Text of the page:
And as it turned out, oxygen was not the only problem. Biosphere 2 also suffered from wildly fluctuating CO2 levels. Most of the vertebrate species and all of the pollinating insects died, while cockroaches and ants started to take over the place. The ocean eventually became too acidic and the internal temperature became impossible to control.
And just to make matters worse, the team started to experience health and psychological issues. The four men and four women left Biosphere 2 depressed and malnourished after nearly two years of isolation. Interpersonal relationships had regressed over the course of the two years, creating what the biospherians called a 'dysfunctional family.'
After the first experiment, the Biosphere 2 organizers conducted a shorter six month stint that ended in 1994. After the completion of this more focused experiment the owners decided to change directions and asked Columbia University for advice. Today it is largely a place where students can conduct experiments and tourists can loiter.
It's not like us to give up
Biosphere 2 was an important and eye-opening project because it revealed to us not only the difficulty of managing a closed ecosystem and the fragility of human psychology, it also showed us how challenging it will be for us to manage Biosphere 1 — the Earth's biosphere — should things really start to get out of whack.
Consequently, Biosphere 2 should not be considered a failure, but rather a wake-up call to scientists, environmentalists, politicians and the general public. Cynicism should be replaced with the understanding that it was an idea ahead of its time — but an important idea nonetheless. As Allen G. Breed reported:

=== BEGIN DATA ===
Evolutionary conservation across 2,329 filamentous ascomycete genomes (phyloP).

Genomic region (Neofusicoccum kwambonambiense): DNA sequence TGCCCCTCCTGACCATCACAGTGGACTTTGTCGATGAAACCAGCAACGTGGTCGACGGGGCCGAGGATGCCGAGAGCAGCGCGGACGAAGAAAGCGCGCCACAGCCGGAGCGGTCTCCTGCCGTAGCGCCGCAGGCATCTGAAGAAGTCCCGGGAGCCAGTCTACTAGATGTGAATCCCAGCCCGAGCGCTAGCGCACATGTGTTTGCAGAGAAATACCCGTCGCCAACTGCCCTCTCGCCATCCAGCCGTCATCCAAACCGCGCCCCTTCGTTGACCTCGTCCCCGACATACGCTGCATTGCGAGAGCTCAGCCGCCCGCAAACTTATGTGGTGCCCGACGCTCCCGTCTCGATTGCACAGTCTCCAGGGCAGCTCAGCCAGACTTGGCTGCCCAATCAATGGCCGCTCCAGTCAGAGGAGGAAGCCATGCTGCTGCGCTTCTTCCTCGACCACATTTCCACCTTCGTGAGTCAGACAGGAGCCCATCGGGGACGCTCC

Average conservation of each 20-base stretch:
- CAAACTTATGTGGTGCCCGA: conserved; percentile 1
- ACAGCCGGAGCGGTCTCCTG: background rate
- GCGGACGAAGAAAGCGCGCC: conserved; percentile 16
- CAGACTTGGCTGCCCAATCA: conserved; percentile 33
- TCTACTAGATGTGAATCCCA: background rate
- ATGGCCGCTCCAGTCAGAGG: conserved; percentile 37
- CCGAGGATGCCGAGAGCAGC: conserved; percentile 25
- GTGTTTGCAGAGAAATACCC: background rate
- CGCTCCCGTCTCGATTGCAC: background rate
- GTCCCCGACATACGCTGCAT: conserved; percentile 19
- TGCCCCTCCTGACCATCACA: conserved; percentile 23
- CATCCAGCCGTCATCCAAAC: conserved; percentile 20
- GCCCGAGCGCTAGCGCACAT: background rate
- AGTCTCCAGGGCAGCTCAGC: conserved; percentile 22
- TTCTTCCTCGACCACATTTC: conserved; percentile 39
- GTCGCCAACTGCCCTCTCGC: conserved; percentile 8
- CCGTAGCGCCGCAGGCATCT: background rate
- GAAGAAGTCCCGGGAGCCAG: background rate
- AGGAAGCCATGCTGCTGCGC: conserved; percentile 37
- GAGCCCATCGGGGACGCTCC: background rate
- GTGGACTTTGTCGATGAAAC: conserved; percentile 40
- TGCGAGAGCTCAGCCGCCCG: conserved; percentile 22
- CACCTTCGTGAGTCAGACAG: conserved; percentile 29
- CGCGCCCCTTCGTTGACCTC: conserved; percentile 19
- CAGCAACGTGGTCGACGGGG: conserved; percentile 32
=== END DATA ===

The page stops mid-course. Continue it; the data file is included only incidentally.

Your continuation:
[Jane] Poynter, chairwoman and president of Tucson-based Paragon Space Development, bristles at such talk. "I just am so sick of that sort of snarky way that a lot of people talk about the Biosphere in its early years," says Poynter, who still visits B2 often and sometimes leads tours. "The fact is that we built this unbelievable place that no one had ever done before. ... We were a very forward-thinking, very unusual group of people - pulled off an unbelievable feat. But, somehow, the unbelievable feat gets lost in the rest of the story."
The failure of Biosphere 2 should have resulted in the immediate creation of similar projects and related research. Today, it should be considered a matter of great scientific importance, as any insights gained are sure to have profound implications across many disciplines. Without overstating the issue, a renewed Biosphere program should be approached with the same enthusiasm and fervor as a mission to Mars.
And indeed, it should be a matter of great concern to people working in the space industry — both in the private and public sectors. Visionaries in both space exploration and space tourism would most certainly benefit from the creation of a working biosphere; humans will not go very far in space without a self-sustaining ecosystem around them.
Moreover, given the rate of global warming, we may start to lose the only functional bisophere we have. And if we have any hopes of getting our geoengineering projects to work, we should probably figure out how to create a working biosphere before we start messing with our own.